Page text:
North Korea says it may pull out of a summit with President Donald Trump if the US insists it gives up nuclear weapons.
The warning comes after Pyongyang cancelled talks with the South in anger over its joint military exercises with the US. Its state run news agency said the drills were a provocation.
Trump is due to meet North Korean leader Kim Jong Un in Singapore on June 12.
The agency KCNA quoted foreign affairs minister Kim Kye Gwan casting doubt on the meeting.
“If the US is trying to drive us into a corner to force our unilateral nuclear abandonment, we will no longer be interested in such dialogue and cannot but reconsider our proceeding to the DPRK-US summit,” the minister said, referring to the North’s official name, the Democratic People’s Republic of Korea.
He added that North Korea had already stated its intention to denuclearise the peninsula, making it clear that a precondition was to end the United States’ “hostile policy and nuclear threats and blackmail”.
The US State Department Spokesperson Heather Nauert had earlier played down concerns.
"What we have to go on is what Kim Jong Un has said before, that he understands and appreciates the importance to the United States of having these joint exercises, the Republic of Korea has as well."
Testing the water
Any cancellation of the June summit in Singapore due to either the scheduled military exercises or demands from Washington would deal a major blow to Trump's efforts to score the biggest diplomatic achievement of his presidency.
Some experts say Kim's latest move could be aimed at testing Trump's willingness to make concessions ahead of the summit, adding that threats and problems are to be expected.
US Secretary of State Mike Pompeo has said the US will agree to lift sanctions on Pyongyang if it agrees to dismantle its nuclear weapons programme completely. However, Kim Kye Gwan said North Korea would never give up its nuclear programme in exchange for economic trade with the United States.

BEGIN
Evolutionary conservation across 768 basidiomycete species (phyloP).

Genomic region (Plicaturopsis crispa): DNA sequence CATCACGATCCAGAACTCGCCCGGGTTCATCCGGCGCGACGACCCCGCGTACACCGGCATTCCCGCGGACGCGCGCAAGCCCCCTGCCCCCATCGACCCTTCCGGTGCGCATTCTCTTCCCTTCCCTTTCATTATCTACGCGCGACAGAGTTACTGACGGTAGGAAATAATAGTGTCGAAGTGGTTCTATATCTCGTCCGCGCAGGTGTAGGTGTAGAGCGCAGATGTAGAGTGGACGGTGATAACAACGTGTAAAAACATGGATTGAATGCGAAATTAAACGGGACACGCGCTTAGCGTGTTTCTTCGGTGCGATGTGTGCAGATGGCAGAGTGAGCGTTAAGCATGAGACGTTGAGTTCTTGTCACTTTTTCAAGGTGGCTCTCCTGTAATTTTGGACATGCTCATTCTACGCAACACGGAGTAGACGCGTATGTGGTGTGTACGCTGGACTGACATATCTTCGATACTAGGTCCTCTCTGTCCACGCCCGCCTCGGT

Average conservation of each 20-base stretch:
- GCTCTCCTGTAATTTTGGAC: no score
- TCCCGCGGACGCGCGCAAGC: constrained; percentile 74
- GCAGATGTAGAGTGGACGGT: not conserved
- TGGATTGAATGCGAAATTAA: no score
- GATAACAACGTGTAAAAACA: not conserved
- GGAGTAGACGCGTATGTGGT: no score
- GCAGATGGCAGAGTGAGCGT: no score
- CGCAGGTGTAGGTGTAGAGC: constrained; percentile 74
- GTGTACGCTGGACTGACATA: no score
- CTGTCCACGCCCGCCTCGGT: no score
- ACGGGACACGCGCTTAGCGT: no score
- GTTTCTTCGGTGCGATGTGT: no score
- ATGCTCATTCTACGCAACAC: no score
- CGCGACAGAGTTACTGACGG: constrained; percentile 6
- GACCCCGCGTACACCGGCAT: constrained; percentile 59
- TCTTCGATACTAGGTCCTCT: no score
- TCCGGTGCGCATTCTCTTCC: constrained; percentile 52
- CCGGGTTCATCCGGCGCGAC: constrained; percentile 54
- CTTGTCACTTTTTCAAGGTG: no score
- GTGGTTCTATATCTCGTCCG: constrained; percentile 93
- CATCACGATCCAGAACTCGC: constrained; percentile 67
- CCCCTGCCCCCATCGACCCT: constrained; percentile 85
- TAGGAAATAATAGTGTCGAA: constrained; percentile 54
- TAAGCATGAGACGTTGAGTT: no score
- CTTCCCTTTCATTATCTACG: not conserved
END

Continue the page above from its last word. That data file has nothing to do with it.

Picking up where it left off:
The threat to pull out of the summit came hours after North Korea withdrew from talks with the South scheduled for Wednesday, because of US-South Korean military exercises.
Seoul described the North’s decision as “regrettable”. The South had said in March that the joint drills would continue, but this was before the surprise meeting last month between North and South leaders at the border.
An earlier state news agency report attacked the “Max Thunder” air combat drills, which it said involved US stealth fighters and B-52 bombers.
The North’s foreign affairs minister singled out comments by Trump’s national security adviser John Bolton, who has suggested a so-called Libya model under which Pyongyang would quickly hand over its nuclear arsenal to the United States or other countries.
“Our country is neither Libya nor Iraq which have met miserable fate,” Kim Kye Gwan said as cited by KCNA.
President Trump has also repeatedly said he is ready to walk away from the summit, or even not go at all, if it looks like it will not deliver results.